The Man Behind 'The Most Interesting Man' Is Interesting, Too He drove a garbage truck in LA and fibbed his way into Hollywood westerns. But Jonathan Goldsmith's big break was getting cast in Dos Equis beer commercials as "The Most Interesting Man in the World."
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The Man Behind 'The Most Interesting Man' Is Interesting, Too

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The Man Behind 'The Most Interesting Man' Is Interesting, Too

ARUN RATH, HOST:

When he first moved to Los Angeles, he worked as a garbage truck driver. He's been in films alongside John Wayne and his big break - these Dos Equis beer commercials.

(SOUNDBITE OF AD)

WILL LYMAN: He is The Most Interesting Man in the World.

RATH: Turns out Jonathan Goldsmith, the man behind The Most Interesting Man, is pretty interesting himself. The garbage truck driver-turned actor got his start in Westerns.

JONATHAN GOLDSMITH: And it wasn't easy. Jewish boys that grew up in New York are not that adept at riding horses.

RATH: His philosophy - fake it 'til you make it - like the time director Marc Daniels offered him a role on the TV show "Gunsmoke."

GOLDSMITH: He said the role's yours, son. Are you at liberty? And I thought of course I was at liberty. I had been driving a garbage truck for six months. I said yes, sir, I am. And I start heading to the door and he says by the way, son, do you ride? I says like the wind, sir, without breaking stride. Well, I had never been on a horse in my life.

(SOUNDBITE OF TV SHOW, "GUNSMOKE")

UNIDENTIFIED MAN: "Gunsmoke," starring...

GOLDSMITH: Looking at the script, it says Kyle vaults on the horse and gallops into the night. So not only could I not ride, I certainly couldn't vault. And as soon as they - I got on - the horses know - off he went. Everyone's screaming at me - turn him, turn him around. Well, I think I'm breaking the poor horse's neck. And I'm holding him - every time we went round and round, this wonderful old director Marc Daniels - he looked at me - he followed me - he says like the wind, huh? (Laughter) So...

(SOUNDBITE OF MUSIC)

GOLDSMITH: ...The Westerns didn't last that much longer on television. And then I went on to play a heavy after heavy after heavy - played nothing but bad guys. All I ever wanted to do was comedy, but that was not available to me until the Dos Equis commercials. I got a call from my then-agent and my now wife, and she said they're looking for an actor. They don't know exactly what they're looking for, but it's kind of an interesting Hemingway-ish character. And you have to do an improvisation, and you have to end up with the sentence and that's how I arm-wrestled with Fidel Castro - no problem.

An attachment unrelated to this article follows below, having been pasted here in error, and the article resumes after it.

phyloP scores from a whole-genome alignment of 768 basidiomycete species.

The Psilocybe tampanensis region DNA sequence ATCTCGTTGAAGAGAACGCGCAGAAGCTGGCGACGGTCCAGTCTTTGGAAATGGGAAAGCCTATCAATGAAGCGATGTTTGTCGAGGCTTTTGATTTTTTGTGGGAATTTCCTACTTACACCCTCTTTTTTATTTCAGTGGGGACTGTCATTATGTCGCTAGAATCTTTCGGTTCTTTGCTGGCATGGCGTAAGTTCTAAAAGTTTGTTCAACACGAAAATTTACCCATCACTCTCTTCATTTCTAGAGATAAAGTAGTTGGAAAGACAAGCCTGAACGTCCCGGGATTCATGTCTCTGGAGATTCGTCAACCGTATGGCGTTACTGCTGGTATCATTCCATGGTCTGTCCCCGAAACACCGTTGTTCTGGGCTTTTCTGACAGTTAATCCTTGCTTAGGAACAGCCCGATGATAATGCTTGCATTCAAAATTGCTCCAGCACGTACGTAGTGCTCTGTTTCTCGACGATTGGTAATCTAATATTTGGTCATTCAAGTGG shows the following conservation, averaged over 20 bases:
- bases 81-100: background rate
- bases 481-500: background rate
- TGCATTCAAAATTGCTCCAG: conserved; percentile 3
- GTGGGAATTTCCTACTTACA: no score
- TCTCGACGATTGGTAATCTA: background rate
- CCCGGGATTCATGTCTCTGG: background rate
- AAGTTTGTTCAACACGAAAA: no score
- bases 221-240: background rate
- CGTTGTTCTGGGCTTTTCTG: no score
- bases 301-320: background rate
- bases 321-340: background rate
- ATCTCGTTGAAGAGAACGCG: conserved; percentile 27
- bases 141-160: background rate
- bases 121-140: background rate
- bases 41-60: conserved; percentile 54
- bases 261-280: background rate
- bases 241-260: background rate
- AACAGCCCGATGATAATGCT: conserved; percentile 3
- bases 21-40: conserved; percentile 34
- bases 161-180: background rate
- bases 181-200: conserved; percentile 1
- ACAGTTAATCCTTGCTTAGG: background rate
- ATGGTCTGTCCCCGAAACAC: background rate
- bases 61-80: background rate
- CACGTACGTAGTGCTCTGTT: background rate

So I go down to 200 South La Brea and there are literally hundreds of people. The line is out into the street. I said oh boy. And I look around and I see all of these fellows. I think every one of them was Latino. If they're looking at these Latino guys, I better put on an accent. And I had become dear friends - in fact, I buried Fernando - Fernando Lamas - when he passed away off my boat.

(SOUNDBITE OF FILM, "THE GIRL WHO HAD EVERYTHING")

FERNANDO LAMAS: (As Victor Y. Raimondi) How many men have told you that you're the most beautiful girl they have ever seen?

GOLDSMITH: That was my man. He was so much fun. Oh my God, what stories.

(SOUNDBITE OF FILM, "THE GIRL WHO HAD EVERYTHING")

LAMAS: (As Victor Y. Raimondi) Because every time you look up, I'll be there.

GOLDSMITH: So I thought about him and how funny he was and how charming and a great raconteur. So I put on my best Fernando imitation and they started laughing. And just a tingling of hope - but I knew better. These things were almost, if and maybes, but yes, we love him, but, but, but. We get a call in a day or so from this great casting director, Joe Blake, who I will forever be indebted to, and he says Barbara, they love him. But, you know, they feel that they really have to go younger. And in her infinite wisdom, she took a long pause and she said Joe, how can the most interesting man in the world be young? He said I'll get back to you - got back and said you got it, so certainly that was my big break.

(SOUNDBITE OF AD)

LYMAN: His fortune cookies simply read congratulations.

GOLDSMITH: Yeah, wow, at a time where many of my friends who had far more credits than I have were in the twilight of their career, it just started for me. It only took 50 years.

(SOUNDBITE OF AD)

GOLDSMITH: (As The Most Interesting Man in the World) Stay thirsty, my friends.

An overnight success.

(SOUNDBITE OF AD)

RATH: Jonathan Goldsmith. You don't have to be the most interesting man in the world to have a big break. Send us your story - mybigbreak@npr.org.

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